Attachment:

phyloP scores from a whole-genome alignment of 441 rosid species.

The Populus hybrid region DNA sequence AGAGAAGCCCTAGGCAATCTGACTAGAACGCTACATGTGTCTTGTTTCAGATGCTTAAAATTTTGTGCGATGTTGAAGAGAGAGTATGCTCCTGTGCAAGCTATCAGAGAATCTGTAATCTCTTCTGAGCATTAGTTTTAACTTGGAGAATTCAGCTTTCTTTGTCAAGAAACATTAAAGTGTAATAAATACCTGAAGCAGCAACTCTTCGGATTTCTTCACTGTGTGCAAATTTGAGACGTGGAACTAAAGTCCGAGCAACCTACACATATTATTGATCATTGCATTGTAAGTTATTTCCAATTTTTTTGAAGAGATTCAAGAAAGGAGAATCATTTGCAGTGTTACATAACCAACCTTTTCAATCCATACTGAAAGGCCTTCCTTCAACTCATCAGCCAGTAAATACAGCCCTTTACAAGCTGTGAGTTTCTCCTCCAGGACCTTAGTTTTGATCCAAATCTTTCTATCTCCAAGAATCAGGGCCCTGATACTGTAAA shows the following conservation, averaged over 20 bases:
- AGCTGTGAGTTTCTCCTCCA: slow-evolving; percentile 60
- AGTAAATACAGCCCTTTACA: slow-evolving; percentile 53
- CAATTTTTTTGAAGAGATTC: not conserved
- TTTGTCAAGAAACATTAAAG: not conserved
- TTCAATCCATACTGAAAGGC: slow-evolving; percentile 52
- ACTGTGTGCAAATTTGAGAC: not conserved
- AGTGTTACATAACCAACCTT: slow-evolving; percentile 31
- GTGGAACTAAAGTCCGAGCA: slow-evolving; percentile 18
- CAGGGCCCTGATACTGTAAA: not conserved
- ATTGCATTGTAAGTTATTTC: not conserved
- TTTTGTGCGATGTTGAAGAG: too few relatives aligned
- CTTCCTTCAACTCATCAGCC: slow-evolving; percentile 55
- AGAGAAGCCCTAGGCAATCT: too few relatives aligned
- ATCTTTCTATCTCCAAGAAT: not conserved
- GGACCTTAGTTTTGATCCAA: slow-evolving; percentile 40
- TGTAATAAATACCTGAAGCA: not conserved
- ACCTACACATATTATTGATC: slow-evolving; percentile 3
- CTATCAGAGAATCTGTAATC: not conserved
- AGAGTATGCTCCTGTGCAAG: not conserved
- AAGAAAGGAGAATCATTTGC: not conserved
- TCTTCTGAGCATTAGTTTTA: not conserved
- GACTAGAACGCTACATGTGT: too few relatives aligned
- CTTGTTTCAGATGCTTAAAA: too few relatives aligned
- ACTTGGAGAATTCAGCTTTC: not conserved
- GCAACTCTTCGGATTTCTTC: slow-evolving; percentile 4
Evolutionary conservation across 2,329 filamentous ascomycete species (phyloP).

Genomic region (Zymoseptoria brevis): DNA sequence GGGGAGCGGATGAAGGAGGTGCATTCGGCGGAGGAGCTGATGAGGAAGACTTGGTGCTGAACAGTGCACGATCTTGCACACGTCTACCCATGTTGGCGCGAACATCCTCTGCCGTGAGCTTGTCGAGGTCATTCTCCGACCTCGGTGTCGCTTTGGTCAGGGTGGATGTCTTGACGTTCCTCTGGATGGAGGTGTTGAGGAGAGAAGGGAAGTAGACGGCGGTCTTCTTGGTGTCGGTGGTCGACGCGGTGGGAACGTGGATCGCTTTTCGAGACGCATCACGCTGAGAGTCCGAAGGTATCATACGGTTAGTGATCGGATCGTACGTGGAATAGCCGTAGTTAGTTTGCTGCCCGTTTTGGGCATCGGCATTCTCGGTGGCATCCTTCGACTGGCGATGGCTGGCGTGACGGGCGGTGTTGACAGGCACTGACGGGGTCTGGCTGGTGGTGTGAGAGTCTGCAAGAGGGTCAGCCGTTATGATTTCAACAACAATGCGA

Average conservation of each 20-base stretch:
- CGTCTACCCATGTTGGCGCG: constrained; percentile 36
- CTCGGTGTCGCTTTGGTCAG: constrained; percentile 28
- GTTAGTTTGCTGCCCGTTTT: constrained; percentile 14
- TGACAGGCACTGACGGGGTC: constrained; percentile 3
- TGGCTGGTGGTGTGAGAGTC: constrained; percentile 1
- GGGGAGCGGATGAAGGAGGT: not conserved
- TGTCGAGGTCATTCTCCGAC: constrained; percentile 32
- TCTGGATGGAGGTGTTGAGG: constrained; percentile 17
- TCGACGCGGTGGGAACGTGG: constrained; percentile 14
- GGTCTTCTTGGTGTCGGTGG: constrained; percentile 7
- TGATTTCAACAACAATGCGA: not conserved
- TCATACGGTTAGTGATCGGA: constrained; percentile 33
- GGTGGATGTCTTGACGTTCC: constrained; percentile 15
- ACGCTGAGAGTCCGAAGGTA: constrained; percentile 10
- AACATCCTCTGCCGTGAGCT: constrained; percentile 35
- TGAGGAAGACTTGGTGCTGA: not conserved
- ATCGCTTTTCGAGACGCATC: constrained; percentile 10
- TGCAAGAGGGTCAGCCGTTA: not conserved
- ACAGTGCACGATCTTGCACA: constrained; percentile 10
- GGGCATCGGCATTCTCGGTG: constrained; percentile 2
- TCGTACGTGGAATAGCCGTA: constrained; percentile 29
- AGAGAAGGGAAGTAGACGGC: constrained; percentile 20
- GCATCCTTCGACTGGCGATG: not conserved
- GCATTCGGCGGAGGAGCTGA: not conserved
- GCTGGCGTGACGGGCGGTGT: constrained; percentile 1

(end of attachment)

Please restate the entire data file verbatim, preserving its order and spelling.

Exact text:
phyloP scores from a whole-genome alignment of 441 rosid species.

The Populus hybrid region DNA sequence AGAGAAGCCCTAGGCAATCTGACTAGAACGCTACATGTGTCTTGTTTCAGATGCTTAAAATTTTGTGCGATGTTGAAGAGAGAGTATGCTCCTGTGCAAGCTATCAGAGAATCTGTAATCTCTTCTGAGCATTAGTTTTAACTTGGAGAATTCAGCTTTCTTTGTCAAGAAACATTAAAGTGTAATAAATACCTGAAGCAGCAACTCTTCGGATTTCTTCACTGTGTGCAAATTTGAGACGTGGAACTAAAGTCCGAGCAACCTACACATATTATTGATCATTGCATTGTAAGTTATTTCCAATTTTTTTGAAGAGATTCAAGAAAGGAGAATCATTTGCAGTGTTACATAACCAACCTTTTCAATCCATACTGAAAGGCCTTCCTTCAACTCATCAGCCAGTAAATACAGCCCTTTACAAGCTGTGAGTTTCTCCTCCAGGACCTTAGTTTTGATCCAAATCTTTCTATCTCCAAGAATCAGGGCCCTGATACTGTAAA shows the following conservation, averaged over 20 bases:
- AGCTGTGAGTTTCTCCTCCA: slow-evolving; percentile 60
- AGTAAATACAGCCCTTTACA: slow-evolving; percentile 53
- CAATTTTTTTGAAGAGATTC: not conserved
- TTTGTCAAGAAACATTAAAG: not conserved
- TTCAATCCATACTGAAAGGC: slow-evolving; percentile 52
- ACTGTGTGCAAATTTGAGAC: not conserved
- AGTGTTACATAACCAACCTT: slow-evolving; percentile 31
- GTGGAACTAAAGTCCGAGCA: slow-evolving; percentile 18
- CAGGGCCCTGATACTGTAAA: not conserved
- ATTGCATTGTAAGTTATTTC: not conserved
- TTTTGTGCGATGTTGAAGAG: too few relatives aligned
- CTTCCTTCAACTCATCAGCC: slow-evolving; percentile 55
- AGAGAAGCCCTAGGCAATCT: too few relatives aligned
- ATCTTTCTATCTCCAAGAAT: not conserved
- GGACCTTAGTTTTGATCCAA: slow-evolving; percentile 40
- TGTAATAAATACCTGAAGCA: not conserved
- ACCTACACATATTATTGATC: slow-evolving; percentile 3
- CTATCAGAGAATCTGTAATC: not conserved
- AGAGTATGCTCCTGTGCAAG: not conserved
- AAGAAAGGAGAATCATTTGC: not conserved
- TCTTCTGAGCATTAGTTTTA: not conserved
- GACTAGAACGCTACATGTGT: too few relatives aligned
- CTTGTTTCAGATGCTTAAAA: too few relatives aligned
- ACTTGGAGAATTCAGCTTTC: not conserved
- GCAACTCTTCGGATTTCTTC: slow-evolving; percentile 4
Evolutionary conservation across 2,329 filamentous ascomycete species (phyloP).

Genomic region (Zymoseptoria brevis): DNA sequence GGGGAGCGGATGAAGGAGGTGCATTCGGCGGAGGAGCTGATGAGGAAGACTTGGTGCTGAACAGTGCACGATCTTGCACACGTCTACCCATGTTGGCGCGAACATCCTCTGCCGTGAGCTTGTCGAGGTCATTCTCCGACCTCGGTGTCGCTTTGGTCAGGGTGGATGTCTTGACGTTCCTCTGGATGGAGGTGTTGAGGAGAGAAGGGAAGTAGACGGCGGTCTTCTTGGTGTCGGTGGTCGACGCGGTGGGAACGTGGATCGCTTTTCGAGACGCATCACGCTGAGAGTCCGAAGGTATCATACGGTTAGTGATCGGATCGTACGTGGAATAGCCGTAGTTAGTTTGCTGCCCGTTTTGGGCATCGGCATTCTCGGTGGCATCCTTCGACTGGCGATGGCTGGCGTGACGGGCGGTGTTGACAGGCACTGACGGGGTCTGGCTGGTGGTGTGAGAGTCTGCAAGAGGGTCAGCCGTTATGATTTCAACAACAATGCGA

Average conservation of each 20-base stretch:
- CGTCTACCCATGTTGGCGCG: constrained; percentile 36
- CTCGGTGTCGCTTTGGTCAG: constrained; percentile 28
- GTTAGTTTGCTGCCCGTTTT: constrained; percentile 14
- TGACAGGCACTGACGGGGTC: constrained; percentile 3
- TGGCTGGTGGTGTGAGAGTC: constrained; percentile 1
- GGGGAGCGGATGAAGGAGGT: not conserved
- TGTCGAGGTCATTCTCCGAC: constrained; percentile 32
- TCTGGATGGAGGTGTTGAGG: constrained; percentile 17
- TCGACGCGGTGGGAACGTGG: constrained; percentile 14
- GGTCTTCTTGGTGTCGGTGG: constrained; percentile 7
- TGATTTCAACAACAATGCGA: not conserved
- TCATACGGTTAGTGATCGGA: constrained; percentile 33
- GGTGGATGTCTTGACGTTCC: constrained; percentile 15
- ACGCTGAGAGTCCGAAGGTA: constrained; percentile 10
- AACATCCTCTGCCGTGAGCT: constrained; percentile 35
- TGAGGAAGACTTGGTGCTGA: not conserved
- ATCGCTTTTCGAGACGCATC: constrained; percentile 10
- TGCAAGAGGGTCAGCCGTTA: not conserved
- ACAGTGCACGATCTTGCACA: constrained; percentile 10
- GGGCATCGGCATTCTCGGTG: constrained; percentile 2
- TCGTACGTGGAATAGCCGTA: constrained; percentile 29
- AGAGAAGGGAAGTAGACGGC: constrained; percentile 20
- GCATCCTTCGACTGGCGATG: not conserved
- GCATTCGGCGGAGGAGCTGA: not conserved
- GCTGGCGTGACGGGCGGTGT: constrained; percentile 1